History of the Spanish Language

Spanish is a great-grandchild of the Vulgar Latin spoken by Roman troops and their entourages during their occupation of Iberia. Added to this base is a layer of Gothic influence from the fourth century when the Visigoths, who had settled near Toulouse in France, rose up again against the Romans and invaded Spain. They defeated not only the Romans but also the Vandals and Alans who had previously conquered parts of Iberia. Then the Visigoths set up their own occupation, which lasted for nearly three centuries. In 711, the Visigoths fell to the invading Moors, and then, for nearly 800 years, Spanish also absorbed this Arabic influence. Though the Moors were ultimately expelled from Toledo in the 11th century and from Cordoba in the 13th century, they maintained a foothold in Andalucí­a until 1492.

Origin of the Name Spanish

The origin of "Spanish" is "Hispania," the Roman designation for part of the Iberian Peninsula. No one really knows for sure what the derivation of "Hispania" really is. Scholars have advanced several disparate theories. Some Roman writers referred to it as "Hesperia Ultima" - the last western land. Others believe it is a Punic word, created in Phoenicia or in its ancient colony of Carthage. Still others suppose that it derives from an ancient name of modern day Seville, which was Hispa in Iberian Celtic language; or perhaps it derives from the Basque word, Ezpanna, meaning "border."

Even though the Iberian Peninsula was largely unified under Roman rule, the enormous ethnic diversity of its inhabitants kept the territory from having a single, integrated national culture for many centuries. Even today, many different languages are spoken natively in what was once Rome's Iberian Province. Only one of them, now called "Spanish," is official in all of Spain.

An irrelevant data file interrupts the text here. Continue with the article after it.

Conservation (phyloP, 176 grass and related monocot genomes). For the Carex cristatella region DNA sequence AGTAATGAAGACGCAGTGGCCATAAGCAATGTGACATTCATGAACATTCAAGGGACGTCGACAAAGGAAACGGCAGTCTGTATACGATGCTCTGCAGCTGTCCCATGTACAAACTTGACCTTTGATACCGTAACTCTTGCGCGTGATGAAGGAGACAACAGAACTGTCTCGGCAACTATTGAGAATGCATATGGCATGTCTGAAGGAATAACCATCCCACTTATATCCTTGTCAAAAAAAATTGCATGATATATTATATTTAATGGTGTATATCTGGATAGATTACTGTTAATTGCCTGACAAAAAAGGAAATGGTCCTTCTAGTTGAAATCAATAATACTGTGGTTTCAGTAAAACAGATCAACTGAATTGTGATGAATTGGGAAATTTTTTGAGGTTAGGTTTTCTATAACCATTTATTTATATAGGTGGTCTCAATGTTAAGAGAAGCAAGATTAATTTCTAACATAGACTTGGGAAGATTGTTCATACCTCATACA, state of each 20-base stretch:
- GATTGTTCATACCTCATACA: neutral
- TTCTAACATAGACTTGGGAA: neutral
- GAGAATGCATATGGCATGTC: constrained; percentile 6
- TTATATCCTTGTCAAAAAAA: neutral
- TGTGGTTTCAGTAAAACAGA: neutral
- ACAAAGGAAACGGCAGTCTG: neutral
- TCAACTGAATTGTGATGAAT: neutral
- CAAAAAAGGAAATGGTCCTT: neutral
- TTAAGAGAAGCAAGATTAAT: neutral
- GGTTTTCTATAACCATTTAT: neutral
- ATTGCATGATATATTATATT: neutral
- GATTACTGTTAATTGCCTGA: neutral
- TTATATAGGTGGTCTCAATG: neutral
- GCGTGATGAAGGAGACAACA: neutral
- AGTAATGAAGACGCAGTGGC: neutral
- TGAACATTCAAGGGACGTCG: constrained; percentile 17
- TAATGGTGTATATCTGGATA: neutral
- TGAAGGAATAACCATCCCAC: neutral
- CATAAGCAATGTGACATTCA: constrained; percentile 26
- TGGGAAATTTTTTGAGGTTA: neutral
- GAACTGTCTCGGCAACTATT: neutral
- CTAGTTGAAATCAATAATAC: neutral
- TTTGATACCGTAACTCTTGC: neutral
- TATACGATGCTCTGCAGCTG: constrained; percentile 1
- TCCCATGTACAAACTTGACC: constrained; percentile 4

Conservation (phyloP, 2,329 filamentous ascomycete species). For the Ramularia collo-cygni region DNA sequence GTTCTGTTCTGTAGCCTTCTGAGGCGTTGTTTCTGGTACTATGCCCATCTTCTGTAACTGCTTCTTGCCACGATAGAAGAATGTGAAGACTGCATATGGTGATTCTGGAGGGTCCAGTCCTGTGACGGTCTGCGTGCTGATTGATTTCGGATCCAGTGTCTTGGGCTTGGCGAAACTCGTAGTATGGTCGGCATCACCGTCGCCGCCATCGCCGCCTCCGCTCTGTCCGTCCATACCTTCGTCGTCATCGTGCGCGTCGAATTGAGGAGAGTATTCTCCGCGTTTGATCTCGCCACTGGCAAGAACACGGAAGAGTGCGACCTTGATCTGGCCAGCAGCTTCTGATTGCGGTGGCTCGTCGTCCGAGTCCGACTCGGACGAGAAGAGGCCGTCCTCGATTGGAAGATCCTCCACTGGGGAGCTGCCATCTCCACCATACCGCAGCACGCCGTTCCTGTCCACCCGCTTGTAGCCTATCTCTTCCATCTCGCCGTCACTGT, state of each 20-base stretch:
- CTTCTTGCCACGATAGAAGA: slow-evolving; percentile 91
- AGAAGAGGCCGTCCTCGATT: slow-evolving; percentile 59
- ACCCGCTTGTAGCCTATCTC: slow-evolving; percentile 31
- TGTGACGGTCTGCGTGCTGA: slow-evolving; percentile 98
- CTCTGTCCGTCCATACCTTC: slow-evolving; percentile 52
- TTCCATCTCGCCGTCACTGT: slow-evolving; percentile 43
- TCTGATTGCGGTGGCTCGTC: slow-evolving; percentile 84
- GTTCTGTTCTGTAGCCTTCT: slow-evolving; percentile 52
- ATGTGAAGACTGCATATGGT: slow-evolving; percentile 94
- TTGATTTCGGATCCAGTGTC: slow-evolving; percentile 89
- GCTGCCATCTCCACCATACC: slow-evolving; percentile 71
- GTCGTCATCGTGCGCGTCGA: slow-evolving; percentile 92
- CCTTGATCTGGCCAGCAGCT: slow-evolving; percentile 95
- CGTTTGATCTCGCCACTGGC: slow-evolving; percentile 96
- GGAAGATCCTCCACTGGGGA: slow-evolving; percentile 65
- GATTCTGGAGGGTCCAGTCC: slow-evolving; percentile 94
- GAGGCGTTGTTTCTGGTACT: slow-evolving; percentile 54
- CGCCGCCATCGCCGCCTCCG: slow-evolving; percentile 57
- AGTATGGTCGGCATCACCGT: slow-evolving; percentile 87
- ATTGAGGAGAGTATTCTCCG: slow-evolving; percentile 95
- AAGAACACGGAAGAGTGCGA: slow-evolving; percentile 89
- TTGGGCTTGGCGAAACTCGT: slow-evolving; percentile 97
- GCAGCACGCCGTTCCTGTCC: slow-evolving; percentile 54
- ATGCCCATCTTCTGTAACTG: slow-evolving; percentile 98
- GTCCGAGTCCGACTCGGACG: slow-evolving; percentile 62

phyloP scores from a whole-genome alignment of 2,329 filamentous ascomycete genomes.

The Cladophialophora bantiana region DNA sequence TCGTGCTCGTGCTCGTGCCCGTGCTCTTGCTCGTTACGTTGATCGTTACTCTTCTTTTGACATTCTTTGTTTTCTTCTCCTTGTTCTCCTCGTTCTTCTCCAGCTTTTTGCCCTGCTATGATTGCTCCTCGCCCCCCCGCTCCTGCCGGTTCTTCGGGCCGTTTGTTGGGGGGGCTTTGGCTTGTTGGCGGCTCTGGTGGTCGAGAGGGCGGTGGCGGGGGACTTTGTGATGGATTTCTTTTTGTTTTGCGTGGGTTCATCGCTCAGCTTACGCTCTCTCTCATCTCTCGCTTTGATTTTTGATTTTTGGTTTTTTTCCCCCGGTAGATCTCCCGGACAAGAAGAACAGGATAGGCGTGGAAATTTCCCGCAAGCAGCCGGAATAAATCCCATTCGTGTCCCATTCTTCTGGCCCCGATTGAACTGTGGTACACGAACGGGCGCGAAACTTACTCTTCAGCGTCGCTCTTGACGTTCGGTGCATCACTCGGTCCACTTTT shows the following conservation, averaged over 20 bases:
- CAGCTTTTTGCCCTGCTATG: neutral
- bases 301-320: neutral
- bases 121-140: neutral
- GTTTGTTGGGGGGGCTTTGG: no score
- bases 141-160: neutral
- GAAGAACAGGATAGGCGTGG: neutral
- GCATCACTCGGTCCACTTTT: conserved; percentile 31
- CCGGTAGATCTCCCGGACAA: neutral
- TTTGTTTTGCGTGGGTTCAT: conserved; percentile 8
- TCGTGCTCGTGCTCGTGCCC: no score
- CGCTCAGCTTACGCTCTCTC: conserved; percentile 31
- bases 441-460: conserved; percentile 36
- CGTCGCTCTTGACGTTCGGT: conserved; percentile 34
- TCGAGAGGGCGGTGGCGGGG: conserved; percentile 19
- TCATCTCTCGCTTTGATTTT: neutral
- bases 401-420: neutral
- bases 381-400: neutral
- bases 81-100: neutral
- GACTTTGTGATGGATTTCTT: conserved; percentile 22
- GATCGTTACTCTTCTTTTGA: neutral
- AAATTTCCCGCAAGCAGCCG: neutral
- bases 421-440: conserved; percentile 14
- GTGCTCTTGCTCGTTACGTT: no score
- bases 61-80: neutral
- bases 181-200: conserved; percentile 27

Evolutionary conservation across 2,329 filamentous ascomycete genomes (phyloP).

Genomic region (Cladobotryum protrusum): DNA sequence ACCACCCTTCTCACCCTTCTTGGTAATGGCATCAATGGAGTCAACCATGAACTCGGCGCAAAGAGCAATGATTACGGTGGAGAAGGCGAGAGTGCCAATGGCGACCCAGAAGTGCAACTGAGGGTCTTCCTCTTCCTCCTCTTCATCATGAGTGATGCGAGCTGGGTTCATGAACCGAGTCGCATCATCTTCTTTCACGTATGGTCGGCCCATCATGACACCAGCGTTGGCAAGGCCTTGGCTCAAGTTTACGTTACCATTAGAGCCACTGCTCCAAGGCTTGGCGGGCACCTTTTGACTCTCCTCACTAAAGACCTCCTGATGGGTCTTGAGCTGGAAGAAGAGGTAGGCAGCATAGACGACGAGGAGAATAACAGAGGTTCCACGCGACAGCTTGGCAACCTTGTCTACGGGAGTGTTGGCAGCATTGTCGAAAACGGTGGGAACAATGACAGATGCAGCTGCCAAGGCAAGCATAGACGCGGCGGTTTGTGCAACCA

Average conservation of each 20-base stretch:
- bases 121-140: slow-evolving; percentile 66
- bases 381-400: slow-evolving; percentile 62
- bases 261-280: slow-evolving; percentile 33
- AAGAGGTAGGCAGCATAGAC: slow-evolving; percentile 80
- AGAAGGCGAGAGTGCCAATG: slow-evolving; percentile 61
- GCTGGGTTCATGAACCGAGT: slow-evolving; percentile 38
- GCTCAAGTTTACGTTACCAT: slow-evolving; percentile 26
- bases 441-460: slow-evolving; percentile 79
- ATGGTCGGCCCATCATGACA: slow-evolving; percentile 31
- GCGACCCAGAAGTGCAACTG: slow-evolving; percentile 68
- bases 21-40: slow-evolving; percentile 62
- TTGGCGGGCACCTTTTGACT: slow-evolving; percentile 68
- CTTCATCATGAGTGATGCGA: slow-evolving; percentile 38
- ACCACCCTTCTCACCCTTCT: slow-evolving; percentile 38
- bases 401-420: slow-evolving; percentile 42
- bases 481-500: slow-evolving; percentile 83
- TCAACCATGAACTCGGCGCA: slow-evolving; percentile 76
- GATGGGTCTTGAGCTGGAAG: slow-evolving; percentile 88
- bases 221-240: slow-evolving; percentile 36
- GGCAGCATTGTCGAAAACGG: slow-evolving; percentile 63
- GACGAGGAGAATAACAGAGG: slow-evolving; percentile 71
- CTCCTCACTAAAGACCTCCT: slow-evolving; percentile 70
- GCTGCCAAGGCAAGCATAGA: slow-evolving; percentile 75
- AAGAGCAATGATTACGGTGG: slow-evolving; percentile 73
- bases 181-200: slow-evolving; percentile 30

Every region developed its own dialect, of course, and the dialect that was to become "Spanish" grew up in the northern and central regions of Spain - Cantabria, Burgos, Soria and La Rioja - with a bit of vestigial influence from Basque and Iberian Celtic. Castilian was considered very similar to its neighboring dialect from Leon, and eventually the political integration of these two provinces made for the emergence of the Castilian dialect that became the lingua franca of Christian Spain.

Curiously, in the 13th century, the language of the monarchy was not the colloquial Castilian or Leonese, but rather a dialect closer to Portuguese or Galician. The church and the court together regarded the heavily Arab-influenced Castilian patois to be less of a "Christian" tongue than Portuguese (or Galician) which were considered more faithful to Latin, and hence to the Cross.

Phonetic Evolution

Notable changes from Vulgar Latin to Castilian included lenition (the softening of certain consonants). The "t" often became a "d" as in vita becoming vida. Palatization occurred, making the word for "year" (anno) have a palatal "i" in the middle (año). Open accented vowels, like the "o" in "bono" or the "e" in "ferro" became diphthongs ("bueno" or "fierro"). Suffixes were shortened, as in "voluntatis" to "voluntad." Third declension feminine nouns (in the ablative) were foreshortened to the familiar "-ción" ending from "-tione." Not all Iberian languages underwent the same transformations. Portuguese, for example, still does not convert open "o" to "ue" or open "e" to "ie."

Unlike other Iberian languages apart from Gascon, Castilian also eventually softened the initial "f" to an "h," when the next vowel was not a diphthong. Then the "h" became mute. As a result, "filium" in Latin became "hijo" in Spanish, but remained with the "f" in Portuguese, Italian, and French. "Fabulare" became "falar" in Portugues and "hablar" in Spanish. Selectively, "cl" and "pl" became "ll" in Spanish, as in "clamar." which became "llamar" and "pleno." which became "lleno." The "ct" sound became a "ch" sound, as in "nocte" becoming "noche" and "lactus" becoming "leche." As late as the 14th century the "f" could still be found in Spanish writing instead of the "h" (as in "falcón" instead of "halcón"), so the change was relatively late in the development of the language.

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